Mutant Gene Protects Against Type 2 Diabetes Offering Path to New Drugs
What to Know
Advancing age and overweight/obesity increase the risk of type 2 diabetes, but they don’t guarantee that the disease will develop. Certain genetic factors appear to offer some protection against diabetes even when such risk factors exist. In this study, researchers set out to determine which genes are potentially protecting people who have multiple type 2 diabetes risk factors from actually developing the disease.
Researchers collected genetic information from 352 people who were young and lean and had type 2 diabetes and 406 people who were overweight and elderly but who did not have the disease. The researchers looked for genes that were more common in the overweight elderly but not diabetic group. The study group was too small to draw many conclusions, but the researchers did find evidence of mutations in a gene (the SLC30A8 gene) that may protect against diabetes, so they expanded their genetic testing to 150,000 people to see if that gene was truly linked to type 2 diabetes.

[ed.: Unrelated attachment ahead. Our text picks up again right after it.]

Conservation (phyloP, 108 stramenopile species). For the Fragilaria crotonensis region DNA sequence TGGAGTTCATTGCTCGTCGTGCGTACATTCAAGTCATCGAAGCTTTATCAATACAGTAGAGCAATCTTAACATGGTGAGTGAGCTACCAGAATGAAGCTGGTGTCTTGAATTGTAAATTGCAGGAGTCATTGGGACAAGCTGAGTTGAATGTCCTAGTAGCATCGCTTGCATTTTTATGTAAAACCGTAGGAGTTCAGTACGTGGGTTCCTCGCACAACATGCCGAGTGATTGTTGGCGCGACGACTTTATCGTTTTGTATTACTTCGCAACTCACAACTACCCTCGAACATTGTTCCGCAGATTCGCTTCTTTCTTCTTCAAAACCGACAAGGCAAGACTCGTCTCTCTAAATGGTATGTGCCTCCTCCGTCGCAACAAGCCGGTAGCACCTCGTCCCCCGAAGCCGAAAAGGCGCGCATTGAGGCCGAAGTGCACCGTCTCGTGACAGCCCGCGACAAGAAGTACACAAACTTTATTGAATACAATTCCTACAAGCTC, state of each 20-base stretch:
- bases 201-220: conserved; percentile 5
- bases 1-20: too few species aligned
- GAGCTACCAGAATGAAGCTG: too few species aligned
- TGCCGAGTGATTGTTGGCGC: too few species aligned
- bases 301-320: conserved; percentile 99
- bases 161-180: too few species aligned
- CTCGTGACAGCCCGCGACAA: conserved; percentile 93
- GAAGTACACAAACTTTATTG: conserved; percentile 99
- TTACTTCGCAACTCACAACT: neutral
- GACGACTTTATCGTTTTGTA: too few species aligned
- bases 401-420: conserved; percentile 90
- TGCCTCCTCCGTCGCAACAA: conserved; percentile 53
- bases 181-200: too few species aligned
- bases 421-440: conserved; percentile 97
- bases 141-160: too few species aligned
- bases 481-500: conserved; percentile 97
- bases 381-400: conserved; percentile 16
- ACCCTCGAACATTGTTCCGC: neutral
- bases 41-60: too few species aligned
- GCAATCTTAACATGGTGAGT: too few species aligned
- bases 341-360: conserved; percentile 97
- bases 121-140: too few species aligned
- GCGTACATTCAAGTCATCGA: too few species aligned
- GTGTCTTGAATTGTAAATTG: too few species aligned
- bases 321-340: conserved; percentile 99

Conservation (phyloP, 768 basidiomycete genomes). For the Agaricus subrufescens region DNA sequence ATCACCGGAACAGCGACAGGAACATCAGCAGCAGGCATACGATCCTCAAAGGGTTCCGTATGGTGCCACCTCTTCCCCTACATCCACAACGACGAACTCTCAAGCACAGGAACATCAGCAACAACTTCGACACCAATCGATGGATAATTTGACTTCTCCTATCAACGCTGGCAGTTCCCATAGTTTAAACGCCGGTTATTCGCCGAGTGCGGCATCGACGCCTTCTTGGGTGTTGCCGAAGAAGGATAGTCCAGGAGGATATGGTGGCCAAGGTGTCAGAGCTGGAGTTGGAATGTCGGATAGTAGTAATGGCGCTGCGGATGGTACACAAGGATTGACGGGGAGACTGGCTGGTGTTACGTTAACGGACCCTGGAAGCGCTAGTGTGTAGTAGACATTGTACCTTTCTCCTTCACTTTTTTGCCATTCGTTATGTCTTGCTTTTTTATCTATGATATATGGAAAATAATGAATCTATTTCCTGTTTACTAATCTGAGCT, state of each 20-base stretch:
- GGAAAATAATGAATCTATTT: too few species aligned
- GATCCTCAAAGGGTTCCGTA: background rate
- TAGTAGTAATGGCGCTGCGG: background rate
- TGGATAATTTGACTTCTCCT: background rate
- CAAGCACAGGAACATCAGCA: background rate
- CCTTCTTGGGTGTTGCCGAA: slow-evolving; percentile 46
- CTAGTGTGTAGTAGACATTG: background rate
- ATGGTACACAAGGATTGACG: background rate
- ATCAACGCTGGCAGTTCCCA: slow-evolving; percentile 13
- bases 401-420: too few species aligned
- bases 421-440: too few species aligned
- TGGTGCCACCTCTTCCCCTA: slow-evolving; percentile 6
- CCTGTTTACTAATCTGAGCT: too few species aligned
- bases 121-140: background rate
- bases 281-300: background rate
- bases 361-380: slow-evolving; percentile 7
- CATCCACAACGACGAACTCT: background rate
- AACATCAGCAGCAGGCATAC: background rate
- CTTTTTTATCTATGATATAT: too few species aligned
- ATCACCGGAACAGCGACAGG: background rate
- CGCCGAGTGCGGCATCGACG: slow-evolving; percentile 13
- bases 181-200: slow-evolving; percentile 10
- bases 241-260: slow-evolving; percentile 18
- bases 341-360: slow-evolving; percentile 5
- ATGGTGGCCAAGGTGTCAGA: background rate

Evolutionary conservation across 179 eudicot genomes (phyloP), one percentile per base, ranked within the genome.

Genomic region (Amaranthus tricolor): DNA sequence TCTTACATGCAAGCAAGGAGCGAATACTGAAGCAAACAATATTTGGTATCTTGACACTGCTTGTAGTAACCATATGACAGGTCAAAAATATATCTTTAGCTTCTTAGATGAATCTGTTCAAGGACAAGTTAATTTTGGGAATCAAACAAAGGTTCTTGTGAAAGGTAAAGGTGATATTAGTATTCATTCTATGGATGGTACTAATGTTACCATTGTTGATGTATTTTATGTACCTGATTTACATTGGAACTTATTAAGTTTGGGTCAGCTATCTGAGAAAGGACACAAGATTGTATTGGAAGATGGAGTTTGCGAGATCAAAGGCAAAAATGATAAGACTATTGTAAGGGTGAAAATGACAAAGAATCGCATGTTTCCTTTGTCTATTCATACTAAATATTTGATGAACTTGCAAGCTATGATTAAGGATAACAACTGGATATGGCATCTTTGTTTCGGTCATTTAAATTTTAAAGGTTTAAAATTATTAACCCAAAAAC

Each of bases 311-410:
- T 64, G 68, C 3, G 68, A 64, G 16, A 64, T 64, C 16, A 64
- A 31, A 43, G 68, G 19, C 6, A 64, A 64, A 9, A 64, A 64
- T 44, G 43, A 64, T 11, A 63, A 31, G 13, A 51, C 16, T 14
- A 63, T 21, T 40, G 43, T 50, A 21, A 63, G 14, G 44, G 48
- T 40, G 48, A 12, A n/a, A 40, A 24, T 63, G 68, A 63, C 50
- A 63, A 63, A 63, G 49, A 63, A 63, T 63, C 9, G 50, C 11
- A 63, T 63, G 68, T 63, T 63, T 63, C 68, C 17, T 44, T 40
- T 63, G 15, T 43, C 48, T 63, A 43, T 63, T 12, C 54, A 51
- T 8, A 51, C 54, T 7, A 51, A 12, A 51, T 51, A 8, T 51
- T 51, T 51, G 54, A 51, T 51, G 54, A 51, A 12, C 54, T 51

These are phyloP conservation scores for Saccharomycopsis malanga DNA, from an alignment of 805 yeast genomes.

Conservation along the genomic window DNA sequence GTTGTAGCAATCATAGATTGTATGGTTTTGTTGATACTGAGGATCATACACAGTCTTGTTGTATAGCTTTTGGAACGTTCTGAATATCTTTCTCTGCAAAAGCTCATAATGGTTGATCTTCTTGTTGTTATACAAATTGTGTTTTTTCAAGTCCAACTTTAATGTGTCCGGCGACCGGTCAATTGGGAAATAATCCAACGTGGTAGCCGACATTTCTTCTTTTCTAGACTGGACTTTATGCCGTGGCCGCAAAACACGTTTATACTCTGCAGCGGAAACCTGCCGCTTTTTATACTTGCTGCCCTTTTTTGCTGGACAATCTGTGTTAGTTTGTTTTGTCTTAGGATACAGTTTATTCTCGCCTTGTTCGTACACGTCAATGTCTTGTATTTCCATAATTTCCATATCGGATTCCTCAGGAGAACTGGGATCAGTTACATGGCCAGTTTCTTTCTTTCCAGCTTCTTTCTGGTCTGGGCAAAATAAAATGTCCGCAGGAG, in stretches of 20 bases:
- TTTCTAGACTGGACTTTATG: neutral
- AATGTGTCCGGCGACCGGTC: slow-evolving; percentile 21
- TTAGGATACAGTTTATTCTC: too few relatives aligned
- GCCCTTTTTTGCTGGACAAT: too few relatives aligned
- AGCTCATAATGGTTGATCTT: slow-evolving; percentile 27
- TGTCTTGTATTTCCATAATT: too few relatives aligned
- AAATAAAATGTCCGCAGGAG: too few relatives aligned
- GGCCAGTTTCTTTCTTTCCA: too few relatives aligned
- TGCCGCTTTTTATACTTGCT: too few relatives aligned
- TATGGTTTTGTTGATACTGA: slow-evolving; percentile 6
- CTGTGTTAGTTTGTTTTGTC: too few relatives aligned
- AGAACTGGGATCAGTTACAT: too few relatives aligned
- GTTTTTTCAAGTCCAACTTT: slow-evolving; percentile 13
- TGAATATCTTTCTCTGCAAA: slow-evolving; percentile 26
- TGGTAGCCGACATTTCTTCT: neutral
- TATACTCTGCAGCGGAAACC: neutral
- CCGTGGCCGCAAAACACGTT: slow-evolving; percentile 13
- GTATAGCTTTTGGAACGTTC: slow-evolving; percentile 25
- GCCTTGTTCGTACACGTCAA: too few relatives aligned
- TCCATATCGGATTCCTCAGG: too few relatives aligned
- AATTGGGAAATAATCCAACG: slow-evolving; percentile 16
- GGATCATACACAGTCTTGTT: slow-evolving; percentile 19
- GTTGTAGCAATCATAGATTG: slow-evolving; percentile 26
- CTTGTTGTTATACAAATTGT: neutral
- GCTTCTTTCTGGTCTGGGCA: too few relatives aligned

The researchers found that people with mutations that destroyed the function of SLC30A8 had a 65 percent lower risk of type 2 diabetes.
Developing chemicals that inhibit the SLC30A8 gene, mimicking the destruction caused by mutations, could lead to new and highly effective medications for type 2 diabetes. At this stage, though, the researchers don’t yet know what this gene does or exactly how it’s related to diabetes. More research is required.
Loss-of-function mutations in SLC30A8 protect against type 2 diabetes. By Flannick and colleagues. Nature Genetics 2014;46:357-63 https://doi.org/10.1038/ng.2915